India’s Medical Device Market

India is Asia's fourth largest medical device market and one of the top 20 worldwide. According to an Indian Brand Equity Foundation (IBEF) report, the market for medical devices in India is expected to grow at a 35.4% compound annual growth rate (CAGR), with the overall market valued at $11 billion in 2020 and $50 billion by 2025. Imports, on the other hand, currently supply the bulk of the country's medical device market, accounting for 80% of overall sales.

The high reliance on imports presents an appealing opportunity for domestic manufacturers. The 2017 Medical Devices Rules came into effect on January 1 2018, making it the most significant year in terms of regulatory changes for medical device companies.

The government has made changes to the medical equipment legislation to greatly broaden the reach of the regulation. The adoption of new statutory legislation for medical devices is also being discussed, as medical devices are currently classified as drugs under the Drugs and Cosmetics Act.

Government Initiatives

The Government of India has recognised medical devices as a sunrise sector under the ‘Make in India’ campaign in 2014.

  • To boost domestic manufacturing of medical devices and attract huge investments in India, the department of pharmaceuticals launched a PLI scheme for domestic manufacturing of medical devices, with a total outlay of funds worth Rs.3,420 crore (US$ 468.78 million) for the period FY21-FY28.

  • On March 25, 2021, the Department of Pharmaceuticals (DoP) released a revised notice on the Public Procurement Order (PPO), incorporating 19 medical devices in the revised guidelines of the PPO, which is expected to improve domestic medical devices manufacturing (and strengthen ‘Make in India’) and reduce import bills by ~Rs. 4,000 crore (US$ 538.62 million).

  • In order to expedite the clearance of medical devices such as nebulisers, oxygen concentrators and oxygen canisters in April 2021, the government made it easier to import critical medical devices by easing the requirements for clearance under the Legal Metrology Act (Packaging Rules 2011).

  • The government also approved applications for nine eligible projects that are expected to lead to a total committed investment of ~Rs. 729.63 crore (US$ 100.01 million) by the companies (e.g., Siemens Healthcare Private Limited, Allengers Medical Systems Limited (AMSL), Allengers OEM Private Limited (AOPL), Wipro GE Healthcare Private Limited, Nipro India Corporation Private Limited, Sahajanand Medical Technologies Private Limited, Innvolution Healthcare Private Limited, Integris Health Private Limited) and generate ~2,304 jobs.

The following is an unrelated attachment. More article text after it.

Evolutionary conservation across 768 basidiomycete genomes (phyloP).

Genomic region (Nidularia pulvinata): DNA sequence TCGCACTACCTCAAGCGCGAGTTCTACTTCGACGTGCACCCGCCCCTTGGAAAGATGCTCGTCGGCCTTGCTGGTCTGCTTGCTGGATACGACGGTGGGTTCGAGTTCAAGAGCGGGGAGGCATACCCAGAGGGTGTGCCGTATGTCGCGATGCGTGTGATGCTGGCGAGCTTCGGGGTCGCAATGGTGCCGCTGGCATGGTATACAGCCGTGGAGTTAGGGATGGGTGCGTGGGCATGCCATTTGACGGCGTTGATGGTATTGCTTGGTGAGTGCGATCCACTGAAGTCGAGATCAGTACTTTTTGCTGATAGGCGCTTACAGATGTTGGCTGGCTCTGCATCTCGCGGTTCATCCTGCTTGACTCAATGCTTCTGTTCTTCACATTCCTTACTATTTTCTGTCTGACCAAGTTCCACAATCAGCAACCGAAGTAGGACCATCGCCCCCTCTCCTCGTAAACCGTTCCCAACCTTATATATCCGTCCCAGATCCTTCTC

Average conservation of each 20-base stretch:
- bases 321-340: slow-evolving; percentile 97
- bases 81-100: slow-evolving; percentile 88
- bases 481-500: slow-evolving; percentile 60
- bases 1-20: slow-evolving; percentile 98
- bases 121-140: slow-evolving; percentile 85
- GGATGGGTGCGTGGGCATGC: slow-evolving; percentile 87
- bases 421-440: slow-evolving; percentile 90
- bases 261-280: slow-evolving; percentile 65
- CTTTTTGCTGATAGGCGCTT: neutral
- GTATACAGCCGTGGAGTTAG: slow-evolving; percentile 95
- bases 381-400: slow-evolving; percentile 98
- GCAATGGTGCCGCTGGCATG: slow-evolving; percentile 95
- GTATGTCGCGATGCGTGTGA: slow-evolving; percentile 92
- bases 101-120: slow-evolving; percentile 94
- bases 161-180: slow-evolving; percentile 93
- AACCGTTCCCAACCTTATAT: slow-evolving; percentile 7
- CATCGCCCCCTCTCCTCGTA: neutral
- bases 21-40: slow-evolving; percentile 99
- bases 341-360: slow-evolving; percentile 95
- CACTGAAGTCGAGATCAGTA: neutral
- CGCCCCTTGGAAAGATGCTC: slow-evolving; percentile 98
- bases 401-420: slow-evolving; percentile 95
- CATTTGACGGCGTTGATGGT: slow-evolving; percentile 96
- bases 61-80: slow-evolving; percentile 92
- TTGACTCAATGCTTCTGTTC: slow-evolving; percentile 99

• In January 2020, the government set up a National Medical Devices Promotion Council to promote local manufacturing of high-end medical devices and attract investments in the sector.


Investments in Medical Manufacturing (1/3)

To further incentivise investments in manufacturing medical devices, in May 2020, the government announced incentivisation plans of at least Rs. 3,420 crore (US$ 4.9 billion) over a period of five years, and these funds will be offered to manufacturers only if they invest in set-ups to manufacture key medical devices

Some major investments and developments in medical devices are as follows:

  • By 2022, the Gautam Budh Nagar, Noida, is expected to have Northern India’s first medical tools and system manufacturing park. The park is likely to be developed in Sector 28 of the Yamuna Expressway Industrial Development Authority (YEIDA) Space by the Yamuna Expressway Authority. In March 2021, YEIDA is expected to introduce a mission scheme worth ~Rs. 5,000 crore (US$ 685.35 million), of which Rs. 100 crore (US$ 13.71 million) is likely to be funded by the central authorities.

  • In February 2021, Punjab’s Industry and Commerce Minister Mr. Sunder Sham Arora announced that a park for medical devices was proposed in Rajpura, Punjab, across an area of 210 acres, with an estimated project cost of ~ Rs. 180 crore (US$ 24.67 million).

  • In January 2021, Tamil Nadu government proposed to build a medical devices park (spanning 350 acres) near Oragadam in Kancheepuram district. The proposed cost for developing this project is Rs 430 crore (US$ 58.92 million).


Investments in Medical Manufacturing (2/3)

  • In March 2021, Transasia Bio-Medical Ltd., a Mumbai-based in-vitro diagnostic company, announced plans to invest Rs. 150 crore (US$ 21 million) to set up a manufacturing unit at the Medical Devices Park in Sultanpur, Telangana. The company plans to manufacture state-of-the-art high-technology analysers in the unit to address biochemistry, immunology, hematology, molecular testing in addition to COVID-19, HIV, dengue, and TB testing for domestic and export markets.

  • Japan-headquartered Omron Healthcare, which established its Indian arm in 2010, is drawing growth plans for India that may include setting up a manufacturing unit in India and expanding its retail footprint. By the end of 2021, the company plans to have 10 retail outlets in India and plans to create a centre in Warangal as part of its expansion into Southern India, where it anticipates a potential contribution of 40% of its sales in FY 2020. The company expects a Rs. 220 crore (US$ 30 million) turnover in India during that period.


Investments in Medical Manufacturing (3/3)